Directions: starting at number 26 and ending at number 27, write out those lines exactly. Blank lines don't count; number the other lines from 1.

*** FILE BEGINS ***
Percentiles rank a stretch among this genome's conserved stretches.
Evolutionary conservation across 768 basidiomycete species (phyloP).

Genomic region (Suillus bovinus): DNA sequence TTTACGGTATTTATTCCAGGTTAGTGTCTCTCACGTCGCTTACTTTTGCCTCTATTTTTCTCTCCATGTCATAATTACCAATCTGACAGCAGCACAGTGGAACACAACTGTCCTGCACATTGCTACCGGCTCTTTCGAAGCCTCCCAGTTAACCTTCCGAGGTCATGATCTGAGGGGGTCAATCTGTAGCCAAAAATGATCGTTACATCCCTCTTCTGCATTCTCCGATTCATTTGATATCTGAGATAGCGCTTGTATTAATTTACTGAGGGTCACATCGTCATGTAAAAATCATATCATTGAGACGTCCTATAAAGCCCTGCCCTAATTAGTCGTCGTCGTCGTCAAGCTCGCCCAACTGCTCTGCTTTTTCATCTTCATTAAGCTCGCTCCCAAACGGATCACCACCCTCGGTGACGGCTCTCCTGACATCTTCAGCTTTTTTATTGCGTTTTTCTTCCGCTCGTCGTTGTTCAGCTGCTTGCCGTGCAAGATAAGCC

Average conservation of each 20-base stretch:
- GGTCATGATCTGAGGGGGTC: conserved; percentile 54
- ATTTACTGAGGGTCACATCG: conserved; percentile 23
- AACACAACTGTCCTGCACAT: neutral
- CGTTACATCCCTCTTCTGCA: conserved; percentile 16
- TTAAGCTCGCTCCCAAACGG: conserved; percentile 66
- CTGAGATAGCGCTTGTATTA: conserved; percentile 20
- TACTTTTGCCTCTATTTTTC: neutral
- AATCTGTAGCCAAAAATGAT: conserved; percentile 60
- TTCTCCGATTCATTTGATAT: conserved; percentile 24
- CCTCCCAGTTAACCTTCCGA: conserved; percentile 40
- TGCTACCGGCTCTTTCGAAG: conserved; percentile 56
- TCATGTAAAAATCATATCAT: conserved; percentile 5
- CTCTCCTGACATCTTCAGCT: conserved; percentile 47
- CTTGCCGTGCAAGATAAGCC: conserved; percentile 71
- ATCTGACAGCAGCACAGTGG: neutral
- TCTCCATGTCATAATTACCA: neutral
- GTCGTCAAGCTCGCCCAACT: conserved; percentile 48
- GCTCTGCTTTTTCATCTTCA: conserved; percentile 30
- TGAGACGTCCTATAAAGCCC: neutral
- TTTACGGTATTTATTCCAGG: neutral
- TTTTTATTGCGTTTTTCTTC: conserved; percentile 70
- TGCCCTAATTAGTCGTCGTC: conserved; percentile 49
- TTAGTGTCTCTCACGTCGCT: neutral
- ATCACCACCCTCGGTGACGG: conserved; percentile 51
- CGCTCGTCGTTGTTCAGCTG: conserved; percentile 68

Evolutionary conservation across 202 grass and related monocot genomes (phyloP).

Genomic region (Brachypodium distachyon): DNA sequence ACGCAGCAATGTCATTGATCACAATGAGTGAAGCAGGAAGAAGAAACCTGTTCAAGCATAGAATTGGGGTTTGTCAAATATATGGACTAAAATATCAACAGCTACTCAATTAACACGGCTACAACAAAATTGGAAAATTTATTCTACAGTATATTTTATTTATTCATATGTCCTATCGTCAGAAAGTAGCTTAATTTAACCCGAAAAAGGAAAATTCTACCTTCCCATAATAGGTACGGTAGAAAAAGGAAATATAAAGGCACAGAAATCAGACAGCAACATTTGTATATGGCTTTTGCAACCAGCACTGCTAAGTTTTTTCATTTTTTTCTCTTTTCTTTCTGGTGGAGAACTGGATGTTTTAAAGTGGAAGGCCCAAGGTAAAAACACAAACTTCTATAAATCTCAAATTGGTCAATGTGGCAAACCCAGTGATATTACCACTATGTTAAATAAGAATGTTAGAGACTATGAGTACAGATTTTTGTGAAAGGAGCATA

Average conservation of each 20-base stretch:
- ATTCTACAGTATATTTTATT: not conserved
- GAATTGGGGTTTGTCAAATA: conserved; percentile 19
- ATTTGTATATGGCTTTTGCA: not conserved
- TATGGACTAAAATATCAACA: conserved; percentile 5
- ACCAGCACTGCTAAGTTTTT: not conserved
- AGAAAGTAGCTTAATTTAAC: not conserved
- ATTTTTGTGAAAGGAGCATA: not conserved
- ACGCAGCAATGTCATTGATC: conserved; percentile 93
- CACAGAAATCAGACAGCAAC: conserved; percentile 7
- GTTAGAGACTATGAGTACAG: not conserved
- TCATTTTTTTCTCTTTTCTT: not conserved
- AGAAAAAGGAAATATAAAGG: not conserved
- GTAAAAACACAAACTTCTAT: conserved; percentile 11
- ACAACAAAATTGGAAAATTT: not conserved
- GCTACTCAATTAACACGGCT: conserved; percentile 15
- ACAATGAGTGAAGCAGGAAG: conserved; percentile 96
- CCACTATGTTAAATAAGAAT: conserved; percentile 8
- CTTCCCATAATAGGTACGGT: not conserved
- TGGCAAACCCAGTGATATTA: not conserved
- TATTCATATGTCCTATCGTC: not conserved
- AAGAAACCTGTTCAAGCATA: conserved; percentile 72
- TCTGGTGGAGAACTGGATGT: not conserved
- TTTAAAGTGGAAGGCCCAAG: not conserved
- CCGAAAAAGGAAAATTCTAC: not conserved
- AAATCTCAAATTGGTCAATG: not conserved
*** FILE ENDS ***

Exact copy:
- TGCCCTAATTAGTCGTCGTC: conserved; percentile 49
- TTAGTGTCTCTCACGTCGCT: neutral